The accuracy of the bomb site is mostly dependant on the accuracy of the information put into it because free fall bombs pretty well follow some simple laws of physics. So if you can accurately input the speed of aircraft, the bearing of the aircraft, including up or down so level = simplest, the vertical distance to fall [the altitude of the aircraft less the altitude of the target related to a common datum, the wind speed and direction [throughout the complete trajectory, it will change between ~24,000 feet and sea level] and the drag co-efficient of the bomb you will get a pretty accurate result. In reality all of this data was, even in 1945, a good guess so when you allow that all the errors might multiply together in the same direction you understand why all sides used area bombing. If you really needed accuracy you went in very low or used dive bombing methods but neither of these worked with heavy bombers for obvious reasons.
  8. From what I remember, another problem with the Norden sight was the fact that it was brilliant during sunny, cloudless days. Unfortunately, there not being many of these over Central Europe, and there being very many cloudy, sunless ones, it was as useful as a chocolate fireguard. At least, that is what I seem to remember. Is there any truth to that or am I going prematurely senile?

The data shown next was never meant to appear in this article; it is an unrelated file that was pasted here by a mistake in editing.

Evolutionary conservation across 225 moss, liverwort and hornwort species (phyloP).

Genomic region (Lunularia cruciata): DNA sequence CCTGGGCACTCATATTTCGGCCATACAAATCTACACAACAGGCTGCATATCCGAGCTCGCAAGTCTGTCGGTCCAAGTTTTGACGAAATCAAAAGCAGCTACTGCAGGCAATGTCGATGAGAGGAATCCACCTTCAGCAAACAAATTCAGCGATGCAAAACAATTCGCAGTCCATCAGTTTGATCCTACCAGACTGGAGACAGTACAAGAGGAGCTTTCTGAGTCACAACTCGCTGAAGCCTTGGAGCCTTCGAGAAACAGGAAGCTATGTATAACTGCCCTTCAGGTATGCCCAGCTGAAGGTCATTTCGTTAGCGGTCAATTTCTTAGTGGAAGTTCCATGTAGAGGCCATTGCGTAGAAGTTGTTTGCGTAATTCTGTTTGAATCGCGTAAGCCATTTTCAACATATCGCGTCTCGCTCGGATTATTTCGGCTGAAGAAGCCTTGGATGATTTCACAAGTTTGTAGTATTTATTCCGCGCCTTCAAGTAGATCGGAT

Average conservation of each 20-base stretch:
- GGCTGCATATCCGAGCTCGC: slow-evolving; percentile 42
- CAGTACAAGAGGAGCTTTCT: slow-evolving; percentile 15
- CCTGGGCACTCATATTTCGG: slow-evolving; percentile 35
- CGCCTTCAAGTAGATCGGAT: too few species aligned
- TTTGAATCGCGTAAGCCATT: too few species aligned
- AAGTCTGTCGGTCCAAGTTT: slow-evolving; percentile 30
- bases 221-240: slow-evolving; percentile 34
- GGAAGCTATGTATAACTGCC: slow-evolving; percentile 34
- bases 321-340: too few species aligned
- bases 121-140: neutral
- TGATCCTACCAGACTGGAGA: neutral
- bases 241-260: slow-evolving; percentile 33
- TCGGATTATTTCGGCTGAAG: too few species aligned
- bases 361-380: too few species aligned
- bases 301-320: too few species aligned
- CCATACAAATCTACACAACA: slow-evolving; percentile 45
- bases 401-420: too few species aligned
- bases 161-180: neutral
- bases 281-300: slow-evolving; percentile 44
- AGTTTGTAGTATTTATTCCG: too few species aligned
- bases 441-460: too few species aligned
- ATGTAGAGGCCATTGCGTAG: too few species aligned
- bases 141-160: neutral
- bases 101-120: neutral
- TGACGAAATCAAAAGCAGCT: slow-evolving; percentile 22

9. the_boy_syrup

    the_boy_syrup LE Book Reviewer

    No thats correct all the USAAF trials were done in places like Arizona
    TYhey could drop a bomb accuratly from height
    Over Germany cloudy fighters flack the whole formation bouncing up and down it wasn't as good
    Plus in most cases only a couple of the aircraft carried it most just dropped when the leader dropped

    One of the things about the precision bombing claim was that it was propaganda based
    By claiming they were aiming for a factory say they could clam hat any other damage was incedental (collatarol now a days)
    Where as the British just flattened the whole town to hit the factory

    Worth remembering that the main battle was actually getting there in the first place
    One of the USAAF Sqns on the follow up raid to Dresden missed it due to the smoke and ash clouds and bombed Prague
  10. In September 1944 on the joint 617 and 9 Squadron mission to sink the Tirpitz, 617 were using SABs and 9 were still using the Mk XIV. During the practice missions there was reportedly very little difference in bombing accuracy.

    It was seemingly all down to practise and good concentration by the bomb aimers.

    Disadvantages of SABs were that it required the ac to make a long straight run in making it an easy target for flak. Also 617 couldn’t de-calibrate them. After much practise all the bomb aimers were putting the bombs into the same crater!
  11. I understand that that is the reason why the Americans restricted themselves to daylight bombing. The sight was next to useless at night.